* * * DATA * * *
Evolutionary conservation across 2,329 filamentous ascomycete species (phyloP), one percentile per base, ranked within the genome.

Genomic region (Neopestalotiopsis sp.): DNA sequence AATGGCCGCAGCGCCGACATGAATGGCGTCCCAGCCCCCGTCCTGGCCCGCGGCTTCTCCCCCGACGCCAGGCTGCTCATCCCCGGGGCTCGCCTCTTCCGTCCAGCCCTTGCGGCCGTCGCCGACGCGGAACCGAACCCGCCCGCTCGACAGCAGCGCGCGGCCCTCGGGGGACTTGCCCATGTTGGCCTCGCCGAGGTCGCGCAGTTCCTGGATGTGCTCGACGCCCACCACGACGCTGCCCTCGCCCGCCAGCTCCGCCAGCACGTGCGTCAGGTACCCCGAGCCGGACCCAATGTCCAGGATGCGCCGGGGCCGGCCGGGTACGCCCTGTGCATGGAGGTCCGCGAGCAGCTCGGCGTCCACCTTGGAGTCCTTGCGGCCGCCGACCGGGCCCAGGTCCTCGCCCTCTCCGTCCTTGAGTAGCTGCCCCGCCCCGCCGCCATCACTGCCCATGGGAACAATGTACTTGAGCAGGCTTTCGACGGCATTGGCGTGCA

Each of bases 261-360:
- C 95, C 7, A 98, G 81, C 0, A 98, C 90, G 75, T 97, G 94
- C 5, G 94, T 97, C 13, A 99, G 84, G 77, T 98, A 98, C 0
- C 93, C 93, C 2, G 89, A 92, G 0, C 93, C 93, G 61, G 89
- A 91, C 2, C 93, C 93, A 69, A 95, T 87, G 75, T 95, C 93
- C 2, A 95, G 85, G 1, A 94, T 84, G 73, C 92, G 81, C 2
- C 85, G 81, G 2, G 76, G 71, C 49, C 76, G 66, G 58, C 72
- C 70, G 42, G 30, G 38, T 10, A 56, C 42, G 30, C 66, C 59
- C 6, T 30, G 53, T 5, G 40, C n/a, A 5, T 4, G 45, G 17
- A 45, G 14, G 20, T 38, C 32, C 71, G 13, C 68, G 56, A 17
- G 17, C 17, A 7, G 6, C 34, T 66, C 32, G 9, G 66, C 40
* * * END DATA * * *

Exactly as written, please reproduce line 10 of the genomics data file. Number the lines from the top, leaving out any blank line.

- C 70, G 42, G 30, G 38, T 10, A 56, C 42, G 30, C 66, C 59